Oil Declines a Second Day on Europe Concern, Iran Talks

Oil fell a second day in New York after Greek leaders said they would form a group to renegotiate austerity measures and borrowing costs in Spain increased, threatening economic growth in Europe.
Futures slid as much as 1.2 percent. Evangelos Venizelos, the head of Greece’s Pasok party, said the nation will attempt to renegotiate some terms attached to its bailout. Spain’s borrowing costs surged at its first auction since seeking a bailout. Talks with Iran, OPEC’s second-largest producer, resume today in Moscow over the country’s nuclear program, with U.S. President Barack Obama saying there’s still time for a diplomatic solution.
“The market is still quite worried about the euro zone,” Thina Saltvedt, Oslo-based analyst at Nordea Bank AB, said by phone today. “It is not only Greece but Spain too with the spreads there going wider. The market is driven by high uncertainty currently.”
Oil for July delivery, which expires tomorrow, fell as much as 99 cents to $82.28 a barrel in electronic trading on the New York Mercantile Exchange. It was at $82.97 at 10:37 a.m. London time, paring some of the losses earlier in the day. The more- actively traded August contract dropped 37 cents to $83.23 a barrel today. Front-month prices are 16 percent lower this year.
Brent oil for August settlement was at $95.32 a barrel, down 73 cents, on the London-based ICE Futures Europe exchange. It slipped $1.56 yesterday to $96.05. The front-month price for the European benchmark contract was at a premium to West Texas Intermediate of $12.06, compared with $12.45 yesterday.

Spain, Iran

The Spanish Treasury sold 2.4 billion euros ($3 billion) of 12-month bills at an average rate of 5.074 percent, 2.1 percentage points more than the 2.985 percent paid on May 14. It also sold 639.3 million euros of 18-month debt at 5.107 percent, compared with 3.302 percent last month, the Madrid-based Bank of Spain said today.
Brent has dropped 21 percent since April 14, when the first international talks with Iran on its nuclear program in 15 months were held in Istanbul. Chinese, French, German, Russian, British and U.S. delegates met with their Iranian counterparts yesterday for a third round of discussions over two days at a hotel near Russia’s Foreign Ministry.

‘Intense’ Talks

Obama said he and Russian President Vladimir Putin agreed at the Group of 20 summit in Mexico that “there’s still time and space” for a diplomatic resolution to tension over Iran’s “potential development” of nuclear weapons.
The five hours of meetings in Moscow were “constructive and serious,” Ali Bagheri, Iran’s deputy negotiator, told reporters. The talks were “very intense” and more substantive than those in Baghdad last month, according to Michael Mann, a foreign-policy spokesman for the European Union.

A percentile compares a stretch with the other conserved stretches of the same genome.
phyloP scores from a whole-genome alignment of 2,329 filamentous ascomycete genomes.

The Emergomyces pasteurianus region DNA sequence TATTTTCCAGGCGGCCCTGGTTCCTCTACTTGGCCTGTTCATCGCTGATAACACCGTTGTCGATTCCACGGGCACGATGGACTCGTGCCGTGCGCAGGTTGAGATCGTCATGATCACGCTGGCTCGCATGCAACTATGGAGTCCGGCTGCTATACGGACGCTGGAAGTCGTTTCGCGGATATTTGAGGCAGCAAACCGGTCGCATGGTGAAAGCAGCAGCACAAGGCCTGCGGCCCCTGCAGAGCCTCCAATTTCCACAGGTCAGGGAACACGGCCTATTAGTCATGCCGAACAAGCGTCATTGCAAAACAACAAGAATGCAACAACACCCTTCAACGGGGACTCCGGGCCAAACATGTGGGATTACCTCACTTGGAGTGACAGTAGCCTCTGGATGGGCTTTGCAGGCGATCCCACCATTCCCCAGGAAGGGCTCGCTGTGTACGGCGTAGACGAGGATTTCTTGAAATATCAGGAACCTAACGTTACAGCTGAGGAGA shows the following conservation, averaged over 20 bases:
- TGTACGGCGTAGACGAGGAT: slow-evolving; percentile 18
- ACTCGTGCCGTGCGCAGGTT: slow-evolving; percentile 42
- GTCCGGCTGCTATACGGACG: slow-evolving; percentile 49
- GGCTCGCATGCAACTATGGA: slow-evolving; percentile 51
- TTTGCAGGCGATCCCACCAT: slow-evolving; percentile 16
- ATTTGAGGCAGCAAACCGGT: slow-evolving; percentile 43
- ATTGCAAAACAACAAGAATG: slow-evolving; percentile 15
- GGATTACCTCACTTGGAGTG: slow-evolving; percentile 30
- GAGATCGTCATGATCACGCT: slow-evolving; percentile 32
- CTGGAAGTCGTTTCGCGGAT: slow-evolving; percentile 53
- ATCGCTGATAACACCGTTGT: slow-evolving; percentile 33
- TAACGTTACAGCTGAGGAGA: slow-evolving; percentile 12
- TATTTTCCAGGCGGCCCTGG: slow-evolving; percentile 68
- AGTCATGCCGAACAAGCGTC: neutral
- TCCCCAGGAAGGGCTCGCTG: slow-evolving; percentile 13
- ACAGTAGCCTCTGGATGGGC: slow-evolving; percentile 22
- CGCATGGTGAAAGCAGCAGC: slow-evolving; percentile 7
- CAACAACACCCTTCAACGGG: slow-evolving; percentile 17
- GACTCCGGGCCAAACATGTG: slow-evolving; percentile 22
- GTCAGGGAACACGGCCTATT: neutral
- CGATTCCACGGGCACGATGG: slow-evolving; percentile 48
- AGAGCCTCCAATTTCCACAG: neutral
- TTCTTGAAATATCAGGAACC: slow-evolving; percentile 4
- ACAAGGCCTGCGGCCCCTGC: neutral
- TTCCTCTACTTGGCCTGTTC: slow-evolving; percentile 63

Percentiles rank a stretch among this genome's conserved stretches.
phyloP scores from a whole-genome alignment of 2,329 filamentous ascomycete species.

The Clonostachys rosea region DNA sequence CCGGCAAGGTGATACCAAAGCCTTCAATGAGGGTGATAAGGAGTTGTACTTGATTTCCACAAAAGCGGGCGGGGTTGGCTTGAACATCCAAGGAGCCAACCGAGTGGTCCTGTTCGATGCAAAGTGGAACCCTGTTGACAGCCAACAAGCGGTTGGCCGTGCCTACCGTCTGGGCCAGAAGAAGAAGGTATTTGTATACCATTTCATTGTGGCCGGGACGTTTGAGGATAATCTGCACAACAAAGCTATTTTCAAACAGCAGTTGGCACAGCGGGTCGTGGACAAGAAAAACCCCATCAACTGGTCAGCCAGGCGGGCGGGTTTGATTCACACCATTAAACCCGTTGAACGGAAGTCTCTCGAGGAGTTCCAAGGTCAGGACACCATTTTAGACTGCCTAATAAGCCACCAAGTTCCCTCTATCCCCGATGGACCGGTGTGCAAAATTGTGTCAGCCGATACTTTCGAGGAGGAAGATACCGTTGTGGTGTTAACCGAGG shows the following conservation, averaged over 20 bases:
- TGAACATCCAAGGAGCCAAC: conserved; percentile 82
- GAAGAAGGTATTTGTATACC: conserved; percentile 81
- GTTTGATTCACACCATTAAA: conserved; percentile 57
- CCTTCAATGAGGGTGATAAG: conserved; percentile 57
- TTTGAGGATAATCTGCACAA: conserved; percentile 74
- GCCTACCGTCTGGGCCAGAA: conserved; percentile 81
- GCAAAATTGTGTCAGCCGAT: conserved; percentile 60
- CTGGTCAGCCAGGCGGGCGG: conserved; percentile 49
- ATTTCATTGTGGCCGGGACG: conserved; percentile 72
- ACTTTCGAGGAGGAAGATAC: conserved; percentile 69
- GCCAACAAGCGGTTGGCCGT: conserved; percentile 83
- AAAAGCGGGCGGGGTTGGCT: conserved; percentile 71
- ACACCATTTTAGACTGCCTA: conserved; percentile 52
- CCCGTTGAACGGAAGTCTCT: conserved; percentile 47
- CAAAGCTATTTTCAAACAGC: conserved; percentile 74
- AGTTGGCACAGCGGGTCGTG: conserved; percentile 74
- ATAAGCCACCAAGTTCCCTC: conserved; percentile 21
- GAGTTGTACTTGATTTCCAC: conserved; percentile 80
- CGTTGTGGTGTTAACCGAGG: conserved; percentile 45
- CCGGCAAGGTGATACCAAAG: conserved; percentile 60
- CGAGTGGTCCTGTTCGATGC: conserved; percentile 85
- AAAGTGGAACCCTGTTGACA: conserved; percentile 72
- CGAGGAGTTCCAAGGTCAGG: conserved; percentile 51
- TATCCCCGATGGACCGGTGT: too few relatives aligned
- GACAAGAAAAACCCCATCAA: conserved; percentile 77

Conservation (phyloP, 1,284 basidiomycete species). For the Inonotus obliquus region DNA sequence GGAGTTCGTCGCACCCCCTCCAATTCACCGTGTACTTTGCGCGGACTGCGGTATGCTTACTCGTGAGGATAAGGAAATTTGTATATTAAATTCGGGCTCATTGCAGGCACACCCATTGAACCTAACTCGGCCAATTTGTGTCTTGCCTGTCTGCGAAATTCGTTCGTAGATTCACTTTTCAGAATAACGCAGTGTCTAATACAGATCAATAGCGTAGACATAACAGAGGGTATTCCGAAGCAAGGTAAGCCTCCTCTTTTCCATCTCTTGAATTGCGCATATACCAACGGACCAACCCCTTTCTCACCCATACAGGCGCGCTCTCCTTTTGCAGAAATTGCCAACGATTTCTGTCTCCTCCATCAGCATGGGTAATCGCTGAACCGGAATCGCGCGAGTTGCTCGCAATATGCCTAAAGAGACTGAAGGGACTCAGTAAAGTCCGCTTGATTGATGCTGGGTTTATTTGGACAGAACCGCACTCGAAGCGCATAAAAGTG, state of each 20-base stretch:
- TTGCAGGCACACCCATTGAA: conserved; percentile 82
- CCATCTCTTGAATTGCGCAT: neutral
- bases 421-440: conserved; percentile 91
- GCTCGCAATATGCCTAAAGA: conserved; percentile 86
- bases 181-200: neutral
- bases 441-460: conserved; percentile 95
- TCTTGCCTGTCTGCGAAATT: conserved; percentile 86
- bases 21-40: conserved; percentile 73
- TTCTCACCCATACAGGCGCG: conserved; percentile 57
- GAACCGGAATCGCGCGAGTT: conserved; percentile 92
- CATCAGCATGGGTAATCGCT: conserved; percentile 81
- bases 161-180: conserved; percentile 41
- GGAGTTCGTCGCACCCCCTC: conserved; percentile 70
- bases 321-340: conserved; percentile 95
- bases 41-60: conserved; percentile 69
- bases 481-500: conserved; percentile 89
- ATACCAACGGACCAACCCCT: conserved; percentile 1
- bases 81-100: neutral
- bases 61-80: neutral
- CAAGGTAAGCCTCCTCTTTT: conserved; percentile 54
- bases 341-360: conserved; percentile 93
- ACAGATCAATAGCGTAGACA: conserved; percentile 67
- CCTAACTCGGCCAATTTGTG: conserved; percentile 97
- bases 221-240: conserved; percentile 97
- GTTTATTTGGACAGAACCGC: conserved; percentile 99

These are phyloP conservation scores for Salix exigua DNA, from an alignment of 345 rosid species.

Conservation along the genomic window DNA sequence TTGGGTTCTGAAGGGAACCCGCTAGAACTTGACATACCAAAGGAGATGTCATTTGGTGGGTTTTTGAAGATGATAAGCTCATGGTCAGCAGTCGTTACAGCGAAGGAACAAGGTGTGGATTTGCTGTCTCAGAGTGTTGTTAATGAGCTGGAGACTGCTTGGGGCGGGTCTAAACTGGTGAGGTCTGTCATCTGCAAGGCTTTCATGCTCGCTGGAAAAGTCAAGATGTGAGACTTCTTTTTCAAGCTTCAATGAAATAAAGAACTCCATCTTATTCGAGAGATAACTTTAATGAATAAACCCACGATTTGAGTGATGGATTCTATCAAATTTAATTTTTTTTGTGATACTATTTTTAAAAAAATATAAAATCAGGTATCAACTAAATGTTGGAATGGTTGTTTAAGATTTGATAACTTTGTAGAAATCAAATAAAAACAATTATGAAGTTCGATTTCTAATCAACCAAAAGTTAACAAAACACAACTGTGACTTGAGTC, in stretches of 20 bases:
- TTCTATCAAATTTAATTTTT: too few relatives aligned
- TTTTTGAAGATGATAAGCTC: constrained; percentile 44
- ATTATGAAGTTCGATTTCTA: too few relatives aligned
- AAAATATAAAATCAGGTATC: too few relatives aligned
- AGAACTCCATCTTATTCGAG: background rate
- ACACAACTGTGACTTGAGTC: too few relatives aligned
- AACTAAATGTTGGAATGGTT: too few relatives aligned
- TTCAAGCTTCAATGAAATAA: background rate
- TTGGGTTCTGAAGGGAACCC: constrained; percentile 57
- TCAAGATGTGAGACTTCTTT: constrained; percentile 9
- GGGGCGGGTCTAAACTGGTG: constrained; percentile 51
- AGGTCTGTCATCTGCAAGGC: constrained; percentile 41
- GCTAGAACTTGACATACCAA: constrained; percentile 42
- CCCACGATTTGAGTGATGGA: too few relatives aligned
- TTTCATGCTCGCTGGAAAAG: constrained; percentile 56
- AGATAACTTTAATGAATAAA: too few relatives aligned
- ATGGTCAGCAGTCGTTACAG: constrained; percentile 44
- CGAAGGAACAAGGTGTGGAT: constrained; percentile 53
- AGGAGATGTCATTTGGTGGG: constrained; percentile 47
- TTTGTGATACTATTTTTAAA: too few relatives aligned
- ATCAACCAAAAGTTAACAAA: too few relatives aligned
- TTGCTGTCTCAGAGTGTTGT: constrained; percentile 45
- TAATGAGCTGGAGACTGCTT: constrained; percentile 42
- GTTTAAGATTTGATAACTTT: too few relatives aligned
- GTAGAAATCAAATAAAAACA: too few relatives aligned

The so-called P5+1 group wants Iran to suspend production of uranium enriched to 20 percent, while the Islamic republic is pressing for relief from sanctions set to tighten when an EU oil embargo kicks in on July 1. European insurers and shipping companies carrying Iranian crude to other parts of the world will be affected and shouldn’t expect relief, Mann said in the Russian capital.
U.S. crude supplies probably dropped 1.3 million barrels last week, according to the median estimate of seven analysts in a Bloomberg News survey before a report from the Energy Department tomorrow. Gasoline and distillate stockpiles each rose 1 million barrels, the survey shows.

Federal Reserve

The American Petroleum Institute will release separate inventory data today. The API collects stockpile information on a voluntary basis from operators of refineries, bulk terminals and pipelines. The government requires that reports be filed with the Energy Department for its weekly survey.
Federal Reserve officials begin a two-day meeting today to consider measures to stimulate the world’s biggest economy. The dollar slid against the euro amid prospects that policy makers will consider further stimulus to sustain the U.S. economy.
Enbridge Inc. (ENB) said it expects to boost capacity on its Seaway pipeline to 400,000 barrels a day by the end of this year. The line is already transporting its current capacity of 150,000 barrels a day from Cushing, Oklahoma, to the U.S. Gulf Coast, Enbridge President Al Monaco said yesterday in Toronto. Enterprise Products Partners LP (EPD), which owns the pipeline along with Enbridge, previously said the line’s capacity would be increased by the first quarter of 2013.
To contact the reporters on this story: Sherry Su in London at lsu23@bloomberg.net Rupert Rowling in London at rrowling@bloomberg.net
To contact the editors responsible for this story: Stephen Voss at sev@bloomberg.net